On April 16, 2009, Lester M. Cohen was awarded the NASA Distinguished Public Service medal "...For your crucial and hugely significant role in the development of the lightweight telescope structure and mirrors for the James Webb Space Telescope and the highly successful Chandra Observatory..."
Lester M. Cohen came to the CfA in October, 1978, as an engineer to work on AXAF (later renamed the Chandra X-ray Observatory). His mission was to gain as much insight into what the prime contractors were doing, verify their calculations, and if possible to make sure that small problems did not become big ones. That meant doing everything that the prime contractor teams were doing, and just as fast, but with a much smaller group. Just as important a goal was to ensure that the scientific instruments (telescope, camera, etc.) performed in orbit at least as well as the minimum specs, so that all of the scientific goals could be met.
Cohen's areas of expertise include structures, structural mechanics, and mounting and fabrication of optics -- areas that basically cover a telescope from end to end. Since space telescopes are by necessity complex, the computer models used to simulate and predict ground performance (that is, the fabrication and testing) and the in-orbit performance are also complex. Meticulous care must be used in creating the numerical models (he uses the Finite Element Method, and in particular the “ANSYS Program”) that simulate what is physically going on.
The James Webb Space Telescope mirrors are made from a very pure form of beryllium called O-30. This beryllium is not perfectly elastic. Computer models must simulate the non-linear behavior, and the models that Cohen has created do so quite well. Moreover, during the fabrication of the mirrors stresses can develop, and if they are not eliminated the mirror will gradually change its shape-- a very bad thing. Cohen and his team developed the creep equations for O-30 beryllium (with data provided by Draper Labs) and now use it to accurately predict how well residual stress must be removed during fabrication.
Cohen and his team have also spent considerable time optimizing the grinding and polishing tools that are used to fabricate the optics. This requires making numerical models of grinding and polishing tools, putting these numerical polishing/grinding tools onto a numerical model of the mirror, and then accounting for the interaction between them. The idea is to make the grinding and polishing tools do what the optician wants (i.e., to remove material accurately and quickly).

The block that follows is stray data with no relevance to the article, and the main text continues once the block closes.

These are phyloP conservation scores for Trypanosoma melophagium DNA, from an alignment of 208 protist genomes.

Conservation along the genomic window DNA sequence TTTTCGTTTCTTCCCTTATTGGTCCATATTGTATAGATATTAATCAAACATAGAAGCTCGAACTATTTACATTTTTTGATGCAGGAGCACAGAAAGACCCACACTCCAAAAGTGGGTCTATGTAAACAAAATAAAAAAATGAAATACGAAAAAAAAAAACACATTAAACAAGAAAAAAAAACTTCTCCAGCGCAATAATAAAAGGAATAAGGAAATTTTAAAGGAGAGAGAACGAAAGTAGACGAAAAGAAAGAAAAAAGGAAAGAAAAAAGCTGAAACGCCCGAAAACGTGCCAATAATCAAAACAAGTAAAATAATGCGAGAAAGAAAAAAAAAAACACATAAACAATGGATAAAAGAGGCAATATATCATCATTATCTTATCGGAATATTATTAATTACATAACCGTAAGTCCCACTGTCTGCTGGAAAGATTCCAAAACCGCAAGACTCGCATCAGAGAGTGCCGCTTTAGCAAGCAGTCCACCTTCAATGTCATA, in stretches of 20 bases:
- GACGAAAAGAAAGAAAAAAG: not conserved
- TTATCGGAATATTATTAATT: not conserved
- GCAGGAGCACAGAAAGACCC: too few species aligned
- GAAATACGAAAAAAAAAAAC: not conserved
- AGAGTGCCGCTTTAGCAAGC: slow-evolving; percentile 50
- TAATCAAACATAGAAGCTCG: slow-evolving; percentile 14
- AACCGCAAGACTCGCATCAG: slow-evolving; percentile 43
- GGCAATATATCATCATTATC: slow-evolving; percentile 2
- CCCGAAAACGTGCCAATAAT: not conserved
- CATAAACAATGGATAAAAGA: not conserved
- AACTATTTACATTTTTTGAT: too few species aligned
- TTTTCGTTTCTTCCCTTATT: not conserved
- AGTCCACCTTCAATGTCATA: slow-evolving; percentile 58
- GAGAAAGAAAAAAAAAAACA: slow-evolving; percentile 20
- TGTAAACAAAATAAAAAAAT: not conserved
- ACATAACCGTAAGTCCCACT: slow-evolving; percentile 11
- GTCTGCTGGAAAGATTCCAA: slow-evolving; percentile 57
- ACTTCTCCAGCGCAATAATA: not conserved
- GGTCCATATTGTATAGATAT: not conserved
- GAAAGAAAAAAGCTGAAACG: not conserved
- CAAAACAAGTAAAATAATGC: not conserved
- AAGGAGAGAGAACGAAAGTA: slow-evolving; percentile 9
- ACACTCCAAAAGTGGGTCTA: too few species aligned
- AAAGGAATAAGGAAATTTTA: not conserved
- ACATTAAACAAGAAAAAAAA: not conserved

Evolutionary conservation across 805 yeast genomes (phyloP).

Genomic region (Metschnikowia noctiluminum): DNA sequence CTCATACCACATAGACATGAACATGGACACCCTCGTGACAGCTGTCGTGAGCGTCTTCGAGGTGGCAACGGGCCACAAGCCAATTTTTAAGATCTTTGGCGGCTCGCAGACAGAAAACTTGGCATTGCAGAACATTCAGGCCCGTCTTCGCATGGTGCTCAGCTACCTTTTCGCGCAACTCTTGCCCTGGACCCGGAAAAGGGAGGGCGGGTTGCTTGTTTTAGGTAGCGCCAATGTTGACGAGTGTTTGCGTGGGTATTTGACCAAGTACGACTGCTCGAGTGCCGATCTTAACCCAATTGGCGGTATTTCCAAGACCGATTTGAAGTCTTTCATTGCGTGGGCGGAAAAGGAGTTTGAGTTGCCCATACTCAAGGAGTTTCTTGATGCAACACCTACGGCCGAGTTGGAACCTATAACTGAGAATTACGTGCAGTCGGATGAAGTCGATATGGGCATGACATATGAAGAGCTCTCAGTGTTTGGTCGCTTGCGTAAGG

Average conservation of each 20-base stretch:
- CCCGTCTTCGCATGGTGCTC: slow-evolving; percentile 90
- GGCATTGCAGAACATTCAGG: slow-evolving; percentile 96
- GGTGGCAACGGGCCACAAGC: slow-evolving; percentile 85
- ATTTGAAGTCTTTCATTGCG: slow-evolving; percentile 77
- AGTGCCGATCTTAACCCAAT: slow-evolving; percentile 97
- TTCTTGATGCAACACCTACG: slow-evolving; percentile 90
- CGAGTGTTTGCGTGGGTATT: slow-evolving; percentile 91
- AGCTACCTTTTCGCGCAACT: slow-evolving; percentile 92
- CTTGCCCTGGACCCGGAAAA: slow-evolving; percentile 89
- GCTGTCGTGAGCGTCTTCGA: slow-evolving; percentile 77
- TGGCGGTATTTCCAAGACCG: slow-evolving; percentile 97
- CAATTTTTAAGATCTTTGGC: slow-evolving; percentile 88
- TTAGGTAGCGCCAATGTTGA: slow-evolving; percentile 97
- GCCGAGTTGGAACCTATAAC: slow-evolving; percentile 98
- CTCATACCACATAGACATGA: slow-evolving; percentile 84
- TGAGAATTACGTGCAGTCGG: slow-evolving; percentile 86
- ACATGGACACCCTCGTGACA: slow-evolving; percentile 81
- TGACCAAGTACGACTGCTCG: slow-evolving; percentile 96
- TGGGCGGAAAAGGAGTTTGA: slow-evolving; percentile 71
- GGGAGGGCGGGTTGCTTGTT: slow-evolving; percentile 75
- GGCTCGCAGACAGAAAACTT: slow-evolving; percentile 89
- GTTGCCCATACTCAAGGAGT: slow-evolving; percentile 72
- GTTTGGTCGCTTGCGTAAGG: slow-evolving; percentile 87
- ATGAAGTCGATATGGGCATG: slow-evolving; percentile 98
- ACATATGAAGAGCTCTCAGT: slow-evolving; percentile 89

Two other examples of Cohen's expertise illustrate how simple things can work even better than planned with smart engineering. The aspect camera on the Chandra X-ray Observatory includes a periscope that directs starlight from the center of the X-ray mirror assembly to a camera that is off-center. The designer of the periscope had originally proposed a very complicated mount for the very simple reflecting mirror, a mount that included many graphite-composite parts (which have a complicated 3D expansion coefficient). The design barely met the pointing requirements. A simple change from the composite material to a low thermal expansion form of steel called Invar improved the performance by a factor of ten. Cohen also introduced Invar into the design of the JWST wavefront sensing system. The glass optics had originally been supported only by a titanium frame and could fail at very cold temperatures (~30K) because of overstressed conditions. Cohen created instead a design that used a thin invar spacer to reduce the stress in the glass by a factor of three.
Cohen emphasizes that building good telescopes and scientific instruments is a joint effort. He acknowledges with appreciation all of the engineers and scientists with whom he has worked over last 30 years. He especially acknowledges Leon Van Speybroeck, one of his important mentors, who passed away a few years ago, for the intellectual discussions/arguments that they had.